BHAC Votes To Ratify Unapproved Charles River Square Video Doorbell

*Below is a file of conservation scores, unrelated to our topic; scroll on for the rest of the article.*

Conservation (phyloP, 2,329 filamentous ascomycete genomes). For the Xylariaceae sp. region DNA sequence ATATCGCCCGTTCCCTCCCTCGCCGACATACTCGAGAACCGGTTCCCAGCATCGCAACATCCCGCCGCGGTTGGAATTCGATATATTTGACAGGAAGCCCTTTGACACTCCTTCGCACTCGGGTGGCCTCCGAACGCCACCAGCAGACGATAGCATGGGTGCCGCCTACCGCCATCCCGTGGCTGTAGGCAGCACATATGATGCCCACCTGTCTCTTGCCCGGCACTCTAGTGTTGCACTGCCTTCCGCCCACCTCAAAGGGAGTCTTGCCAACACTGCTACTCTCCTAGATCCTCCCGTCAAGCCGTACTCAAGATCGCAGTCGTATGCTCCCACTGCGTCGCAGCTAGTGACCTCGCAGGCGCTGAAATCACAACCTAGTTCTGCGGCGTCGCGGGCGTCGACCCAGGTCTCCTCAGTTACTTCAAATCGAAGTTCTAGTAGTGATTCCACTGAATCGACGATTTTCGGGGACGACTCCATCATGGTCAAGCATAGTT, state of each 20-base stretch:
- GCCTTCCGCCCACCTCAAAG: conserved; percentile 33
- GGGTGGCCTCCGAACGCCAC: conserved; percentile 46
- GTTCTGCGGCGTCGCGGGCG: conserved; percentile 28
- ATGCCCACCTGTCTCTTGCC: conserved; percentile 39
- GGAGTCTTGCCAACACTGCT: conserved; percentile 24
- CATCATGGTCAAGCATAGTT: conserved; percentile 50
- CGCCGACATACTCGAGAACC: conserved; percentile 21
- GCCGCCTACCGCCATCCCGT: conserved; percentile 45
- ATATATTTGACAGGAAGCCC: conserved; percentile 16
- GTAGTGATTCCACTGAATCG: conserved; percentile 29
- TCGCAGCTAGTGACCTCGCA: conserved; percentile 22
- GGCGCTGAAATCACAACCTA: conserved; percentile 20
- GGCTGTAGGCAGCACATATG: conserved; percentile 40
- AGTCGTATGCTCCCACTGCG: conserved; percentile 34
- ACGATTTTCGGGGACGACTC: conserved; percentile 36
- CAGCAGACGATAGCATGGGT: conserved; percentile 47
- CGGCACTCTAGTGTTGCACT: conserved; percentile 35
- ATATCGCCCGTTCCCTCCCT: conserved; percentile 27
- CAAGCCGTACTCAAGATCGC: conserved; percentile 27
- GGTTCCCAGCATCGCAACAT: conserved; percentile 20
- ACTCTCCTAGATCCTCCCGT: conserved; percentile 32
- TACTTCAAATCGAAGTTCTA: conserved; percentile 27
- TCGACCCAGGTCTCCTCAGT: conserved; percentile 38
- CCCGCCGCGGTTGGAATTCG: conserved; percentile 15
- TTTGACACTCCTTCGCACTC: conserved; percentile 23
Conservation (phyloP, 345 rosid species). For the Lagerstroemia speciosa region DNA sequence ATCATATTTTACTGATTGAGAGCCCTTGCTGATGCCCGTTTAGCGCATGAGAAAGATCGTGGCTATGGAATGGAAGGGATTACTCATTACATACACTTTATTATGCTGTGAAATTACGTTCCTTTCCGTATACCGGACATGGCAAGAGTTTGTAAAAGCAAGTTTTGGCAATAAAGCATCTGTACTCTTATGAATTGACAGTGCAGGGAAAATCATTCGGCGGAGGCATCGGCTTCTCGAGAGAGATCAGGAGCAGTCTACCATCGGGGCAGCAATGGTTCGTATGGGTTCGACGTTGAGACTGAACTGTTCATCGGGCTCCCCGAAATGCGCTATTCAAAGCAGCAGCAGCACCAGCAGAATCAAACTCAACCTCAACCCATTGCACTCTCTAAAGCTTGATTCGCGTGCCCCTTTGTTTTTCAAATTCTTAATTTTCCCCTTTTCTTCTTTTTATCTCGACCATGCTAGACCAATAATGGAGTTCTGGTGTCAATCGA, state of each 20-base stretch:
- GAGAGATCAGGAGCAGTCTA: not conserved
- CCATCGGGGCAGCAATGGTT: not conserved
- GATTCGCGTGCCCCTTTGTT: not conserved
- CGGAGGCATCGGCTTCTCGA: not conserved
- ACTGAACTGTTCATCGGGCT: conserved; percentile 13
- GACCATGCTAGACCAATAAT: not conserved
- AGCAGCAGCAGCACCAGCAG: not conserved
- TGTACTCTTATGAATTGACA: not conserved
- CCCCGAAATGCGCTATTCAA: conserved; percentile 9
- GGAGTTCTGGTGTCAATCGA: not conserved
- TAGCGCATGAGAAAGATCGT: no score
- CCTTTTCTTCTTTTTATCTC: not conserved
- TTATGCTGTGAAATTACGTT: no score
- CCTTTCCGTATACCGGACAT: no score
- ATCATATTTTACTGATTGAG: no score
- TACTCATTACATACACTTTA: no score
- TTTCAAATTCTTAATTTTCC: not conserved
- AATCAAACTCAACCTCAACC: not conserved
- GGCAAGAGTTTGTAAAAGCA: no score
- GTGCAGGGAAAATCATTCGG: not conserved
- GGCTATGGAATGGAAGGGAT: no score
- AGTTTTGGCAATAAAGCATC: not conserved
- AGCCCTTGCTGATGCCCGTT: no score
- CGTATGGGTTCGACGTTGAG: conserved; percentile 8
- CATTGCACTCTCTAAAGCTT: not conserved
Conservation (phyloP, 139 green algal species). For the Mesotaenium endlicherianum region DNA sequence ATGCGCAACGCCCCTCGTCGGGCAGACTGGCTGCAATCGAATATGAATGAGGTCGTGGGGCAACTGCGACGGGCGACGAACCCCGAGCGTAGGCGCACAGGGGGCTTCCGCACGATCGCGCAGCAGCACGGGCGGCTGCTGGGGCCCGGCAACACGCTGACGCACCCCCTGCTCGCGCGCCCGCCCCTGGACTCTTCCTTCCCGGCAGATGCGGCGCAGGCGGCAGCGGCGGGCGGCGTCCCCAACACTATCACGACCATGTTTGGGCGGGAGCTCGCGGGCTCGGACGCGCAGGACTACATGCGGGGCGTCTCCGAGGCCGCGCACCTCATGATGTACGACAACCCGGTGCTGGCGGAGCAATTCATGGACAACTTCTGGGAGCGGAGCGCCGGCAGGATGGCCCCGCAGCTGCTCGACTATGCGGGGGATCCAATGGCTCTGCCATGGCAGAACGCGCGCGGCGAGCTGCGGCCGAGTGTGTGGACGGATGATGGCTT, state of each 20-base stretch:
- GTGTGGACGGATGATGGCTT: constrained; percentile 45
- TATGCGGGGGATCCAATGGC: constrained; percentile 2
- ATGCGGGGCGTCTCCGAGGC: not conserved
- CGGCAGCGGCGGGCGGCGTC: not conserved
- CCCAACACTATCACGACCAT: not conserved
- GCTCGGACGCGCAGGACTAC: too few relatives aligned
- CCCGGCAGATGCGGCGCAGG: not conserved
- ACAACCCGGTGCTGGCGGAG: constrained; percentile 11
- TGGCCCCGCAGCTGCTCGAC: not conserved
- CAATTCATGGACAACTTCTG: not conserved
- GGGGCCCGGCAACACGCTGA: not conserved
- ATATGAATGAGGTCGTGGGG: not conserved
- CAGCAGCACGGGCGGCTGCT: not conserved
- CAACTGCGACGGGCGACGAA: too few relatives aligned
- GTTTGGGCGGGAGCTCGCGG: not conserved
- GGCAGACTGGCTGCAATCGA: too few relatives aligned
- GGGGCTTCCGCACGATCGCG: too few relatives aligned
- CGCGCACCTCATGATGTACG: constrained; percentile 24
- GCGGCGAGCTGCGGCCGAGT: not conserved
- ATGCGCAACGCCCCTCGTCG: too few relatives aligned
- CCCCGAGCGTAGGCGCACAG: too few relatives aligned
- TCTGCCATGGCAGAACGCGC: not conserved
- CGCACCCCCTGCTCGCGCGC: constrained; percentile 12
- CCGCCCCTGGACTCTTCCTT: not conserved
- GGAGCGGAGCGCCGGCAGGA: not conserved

The Beacon Hill Architectural Commission voted by a majority of 5-2 to dismiss a violation for and ratify the installation of an unapproved video doorbell at 3 Charles River Square at the commission’s monthly public hearing, which took place virtually on Thursday, July 20. Jim Mooney, a property manager for Light Hill Property Management, presented two options – the first, with a white panel covering the unit, which would be flush mounted and blend in with the surround located on the side of the front door; and the second, with the same specifications but opting instead for a brass panel, which was the preference of the commission. Commission Chair Mark Kiefer, who made the motion on this application, asked for provisos, including that a brass panel be used in the installation “for consistency, if nothing else”: and that the contractor make their best effort to clean up the installation and make it as flush of possible. Chair Kiefer also pointed out that the video doorbell is only visible from a public way from a distance on Mugar Way. Commissioner Alice Richmond, who cast one of the two dissenting votes on this application, expressed her preference for the white panel, adding that she doesn’t think that “everything on Beacon Hill needs to be brass.” Commissioner Maurice Finegold, who cast the other dissenting vote on this application, asked what could be done to make the unit more recessed, and to clean up its appearance. “Basically, it’s a mess,” he said. “It looks like a dog chewed a hole in the wood.” On a pair of applications for 59 River St., the commission voted 6-1 to approve the proposed work, which includes changing the paint color of the window shutters from Essex Green to black, as well as painting both the gate and the front door (which is currently painted “shiny red,” according to the applicant) black. Chair Kiefer, who cast the only dissenting vote on this application, expressed a preference to see another paint color besides black in an effort to create more aesthetic variety in the neighborhood. In another matter, the commission voted unanimously to approve an application for Beacon House at 19 Myrtle St., with proposed work including the replacement of existing, non-historic aluminum windows and screens on floors three through eight, as well as painting the window surrounds Beacon Green. (The new windows will be located within existing masonry openings in the same location as the existing windows, according to the applicant.) On an application for 10 Walnut St., the commission voted unanimously to approve the installation of the three bollards, each measuring 38 inches high and 8 inches in diameter, into the existing bluestone sidewalk. (The bollards are intended to prevent delivery trucks from driving on and subsequently damaging the bluestone and the proposed granite curb, said the applicant.) This determination came with the proviso that the applicant get all necessary permits from city agencies, including the Public Improvement Commission, before commencing work on the project. The commission unanimously denied without prejudice an application for 103 Myrtle St. to replace eight, original, six-over-six windows on the front façade of 103 Myrtle St. Sean Cryts of Historic Window & Door Corp. said the mahogany windows would be “remade in kind,” with appropriate “period glass.” He added that only about 20-25 percent of the existing windows could likely be preserved, given their current state of deterioration. This determination was intended to allow BHAC staff (Nicholas Armata) enough time to verify the conditions and measurements of the existing windows, and to determine, in consultation with the applicant, to what extent the windows can be saved. The commission also unanimously approved an application to install a new lantern pendant-light at 83 Myrtle St., with the proviso that details of the fixture’s final finish be submitted to staff (Armata). In another matter, the commission approved as submitted an application for 7 Louisburg Square, with proposed work at the front face including the installation of a new fire alert system, new door hardware, a mail slot, and a house number – all rendered in burnished brass – as well as new chimney pots. (A proposed security camera was moved to a location not visible from a public way.) This determination came with provisos that two historical, conical chimneys be retained in their current location, or if deemed inoperative, be moved to another location on the chimney stack; that the design of the new chimney pots be revised to better align with the existing tall chimney pots; and that an existing door knocker be retained if its finish can be matched. On an application for a classic Greek Revival townhouse, circa 1845, located at 12 Derne St., the commission voted 6-1 (with Commissioner Richmond casting the only dissenting vote) to deny without prejudice the proposed work, which entailed painting all the window trim with exterior-grade, semi-gloss black paint. The applicant was asked to return to the commission with alternate paint schemes, which are appropriate to the building but also have a “distinct expression” compared with other nearby building, including the one next door at 14-16 Derne St. An application for 14-16 Derne St., which was presented by Jillian Sargent (the design consultant who also represented the applicant for 12 Detne St.) entailed painting all the exterior door and window trims, bay windows, and dormers black. (Unlike 12 Derne St., Chair Kiefer noted that this building has more modern Victorian elements, including two-over-two windows [as opposed to six-over-six] and a mansard roof at the top story.) This application was also denied without prejudice, and the applicant was again asked to return to the commission with alternate paint schemes. Chair Kiefer, along with Vice Chair Arian Allen and Commissioners Annette Given, Ed Fleck, and Ralph Jackson, as well as Commissioners Finegold and Richmond, were all on hand for the hearing